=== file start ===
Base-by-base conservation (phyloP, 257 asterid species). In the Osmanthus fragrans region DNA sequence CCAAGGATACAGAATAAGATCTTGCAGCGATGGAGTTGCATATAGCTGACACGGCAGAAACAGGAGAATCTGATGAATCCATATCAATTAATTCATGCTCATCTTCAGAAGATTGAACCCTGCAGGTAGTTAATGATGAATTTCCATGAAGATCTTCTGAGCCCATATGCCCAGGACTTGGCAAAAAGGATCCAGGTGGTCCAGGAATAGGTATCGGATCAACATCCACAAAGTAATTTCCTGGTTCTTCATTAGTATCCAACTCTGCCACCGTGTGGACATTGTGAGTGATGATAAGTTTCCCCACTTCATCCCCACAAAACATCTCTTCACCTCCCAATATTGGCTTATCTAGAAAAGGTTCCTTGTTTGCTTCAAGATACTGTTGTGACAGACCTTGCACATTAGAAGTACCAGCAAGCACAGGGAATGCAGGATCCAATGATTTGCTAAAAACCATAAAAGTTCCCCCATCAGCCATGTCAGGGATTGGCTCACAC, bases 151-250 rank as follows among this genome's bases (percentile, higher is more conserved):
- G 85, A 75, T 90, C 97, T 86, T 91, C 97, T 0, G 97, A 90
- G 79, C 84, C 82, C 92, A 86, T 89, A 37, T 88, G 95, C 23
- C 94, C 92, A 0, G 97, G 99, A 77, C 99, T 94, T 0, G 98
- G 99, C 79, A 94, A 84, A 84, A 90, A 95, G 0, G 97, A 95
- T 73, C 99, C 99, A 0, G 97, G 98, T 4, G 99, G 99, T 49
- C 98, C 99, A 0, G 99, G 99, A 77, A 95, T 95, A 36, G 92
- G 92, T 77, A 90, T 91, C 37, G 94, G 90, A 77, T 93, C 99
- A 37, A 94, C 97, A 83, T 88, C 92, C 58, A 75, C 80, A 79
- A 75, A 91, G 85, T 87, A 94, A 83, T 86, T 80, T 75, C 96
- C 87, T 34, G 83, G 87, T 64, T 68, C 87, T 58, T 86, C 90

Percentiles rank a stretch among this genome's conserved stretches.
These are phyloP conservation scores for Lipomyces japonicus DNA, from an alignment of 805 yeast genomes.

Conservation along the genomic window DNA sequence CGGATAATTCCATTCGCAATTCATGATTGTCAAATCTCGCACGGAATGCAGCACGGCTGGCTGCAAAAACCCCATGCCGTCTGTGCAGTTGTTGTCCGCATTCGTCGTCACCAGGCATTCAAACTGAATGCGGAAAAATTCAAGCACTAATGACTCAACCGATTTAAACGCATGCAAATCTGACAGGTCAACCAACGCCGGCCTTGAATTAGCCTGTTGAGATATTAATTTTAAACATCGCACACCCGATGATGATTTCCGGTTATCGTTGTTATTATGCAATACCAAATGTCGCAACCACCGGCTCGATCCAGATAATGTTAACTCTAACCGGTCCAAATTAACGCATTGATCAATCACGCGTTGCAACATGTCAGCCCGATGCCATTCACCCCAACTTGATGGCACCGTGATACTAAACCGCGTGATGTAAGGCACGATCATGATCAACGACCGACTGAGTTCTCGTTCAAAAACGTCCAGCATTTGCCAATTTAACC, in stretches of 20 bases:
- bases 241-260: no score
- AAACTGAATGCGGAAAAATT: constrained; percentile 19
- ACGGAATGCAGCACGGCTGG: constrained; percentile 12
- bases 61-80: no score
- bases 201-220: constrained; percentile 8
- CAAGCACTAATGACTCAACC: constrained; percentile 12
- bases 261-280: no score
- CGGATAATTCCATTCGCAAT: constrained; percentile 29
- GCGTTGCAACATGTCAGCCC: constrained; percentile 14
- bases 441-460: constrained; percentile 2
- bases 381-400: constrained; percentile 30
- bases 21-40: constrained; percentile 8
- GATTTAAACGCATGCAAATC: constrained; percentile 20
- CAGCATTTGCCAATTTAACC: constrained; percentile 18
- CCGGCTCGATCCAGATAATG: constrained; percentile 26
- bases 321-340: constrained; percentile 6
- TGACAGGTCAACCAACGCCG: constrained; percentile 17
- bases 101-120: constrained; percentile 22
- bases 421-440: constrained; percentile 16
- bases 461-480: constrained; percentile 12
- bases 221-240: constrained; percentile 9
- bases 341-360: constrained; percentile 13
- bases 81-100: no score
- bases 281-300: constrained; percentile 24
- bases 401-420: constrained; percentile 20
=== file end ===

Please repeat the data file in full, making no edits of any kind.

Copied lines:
Base-by-base conservation (phyloP, 257 asterid species). In the Osmanthus fragrans region DNA sequence CCAAGGATACAGAATAAGATCTTGCAGCGATGGAGTTGCATATAGCTGACACGGCAGAAACAGGAGAATCTGATGAATCCATATCAATTAATTCATGCTCATCTTCAGAAGATTGAACCCTGCAGGTAGTTAATGATGAATTTCCATGAAGATCTTCTGAGCCCATATGCCCAGGACTTGGCAAAAAGGATCCAGGTGGTCCAGGAATAGGTATCGGATCAACATCCACAAAGTAATTTCCTGGTTCTTCATTAGTATCCAACTCTGCCACCGTGTGGACATTGTGAGTGATGATAAGTTTCCCCACTTCATCCCCACAAAACATCTCTTCACCTCCCAATATTGGCTTATCTAGAAAAGGTTCCTTGTTTGCTTCAAGATACTGTTGTGACAGACCTTGCACATTAGAAGTACCAGCAAGCACAGGGAATGCAGGATCCAATGATTTGCTAAAAACCATAAAAGTTCCCCCATCAGCCATGTCAGGGATTGGCTCACAC, bases 151-250 rank as follows among this genome's bases (percentile, higher is more conserved):
- G 85, A 75, T 90, C 97, T 86, T 91, C 97, T 0, G 97, A 90
- G 79, C 84, C 82, C 92, A 86, T 89, A 37, T 88, G 95, C 23
- C 94, C 92, A 0, G 97, G 99, A 77, C 99, T 94, T 0, G 98
- G 99, C 79, A 94, A 84, A 84, A 90, A 95, G 0, G 97, A 95
- T 73, C 99, C 99, A 0, G 97, G 98, T 4, G 99, G 99, T 49
- C 98, C 99, A 0, G 99, G 99, A 77, A 95, T 95, A 36, G 92
- G 92, T 77, A 90, T 91, C 37, G 94, G 90, A 77, T 93, C 99
- A 37, A 94, C 97, A 83, T 88, C 92, C 58, A 75, C 80, A 79
- A 75, A 91, G 85, T 87, A 94, A 83, T 86, T 80, T 75, C 96
- C 87, T 34, G 83, G 87, T 64, T 68, C 87, T 58, T 86, C 90

Percentiles rank a stretch among this genome's conserved stretches.
These are phyloP conservation scores for Lipomyces japonicus DNA, from an alignment of 805 yeast genomes.

Conservation along the genomic window DNA sequence CGGATAATTCCATTCGCAATTCATGATTGTCAAATCTCGCACGGAATGCAGCACGGCTGGCTGCAAAAACCCCATGCCGTCTGTGCAGTTGTTGTCCGCATTCGTCGTCACCAGGCATTCAAACTGAATGCGGAAAAATTCAAGCACTAATGACTCAACCGATTTAAACGCATGCAAATCTGACAGGTCAACCAACGCCGGCCTTGAATTAGCCTGTTGAGATATTAATTTTAAACATCGCACACCCGATGATGATTTCCGGTTATCGTTGTTATTATGCAATACCAAATGTCGCAACCACCGGCTCGATCCAGATAATGTTAACTCTAACCGGTCCAAATTAACGCATTGATCAATCACGCGTTGCAACATGTCAGCCCGATGCCATTCACCCCAACTTGATGGCACCGTGATACTAAACCGCGTGATGTAAGGCACGATCATGATCAACGACCGACTGAGTTCTCGTTCAAAAACGTCCAGCATTTGCCAATTTAACC, in stretches of 20 bases:
- bases 241-260: no score
- AAACTGAATGCGGAAAAATT: constrained; percentile 19
- ACGGAATGCAGCACGGCTGG: constrained; percentile 12
- bases 61-80: no score
- bases 201-220: constrained; percentile 8
- CAAGCACTAATGACTCAACC: constrained; percentile 12
- bases 261-280: no score
- CGGATAATTCCATTCGCAAT: constrained; percentile 29
- GCGTTGCAACATGTCAGCCC: constrained; percentile 14
- bases 441-460: constrained; percentile 2
- bases 381-400: constrained; percentile 30
- bases 21-40: constrained; percentile 8
- GATTTAAACGCATGCAAATC: constrained; percentile 20
- CAGCATTTGCCAATTTAACC: constrained; percentile 18
- CCGGCTCGATCCAGATAATG: constrained; percentile 26
- bases 321-340: constrained; percentile 6
- TGACAGGTCAACCAACGCCG: constrained; percentile 17
- bases 101-120: constrained; percentile 22
- bases 421-440: constrained; percentile 16
- bases 461-480: constrained; percentile 12
- bases 221-240: constrained; percentile 9
- bases 341-360: constrained; percentile 13
- bases 81-100: no score
- bases 281-300: constrained; percentile 24
- bases 401-420: constrained; percentile 20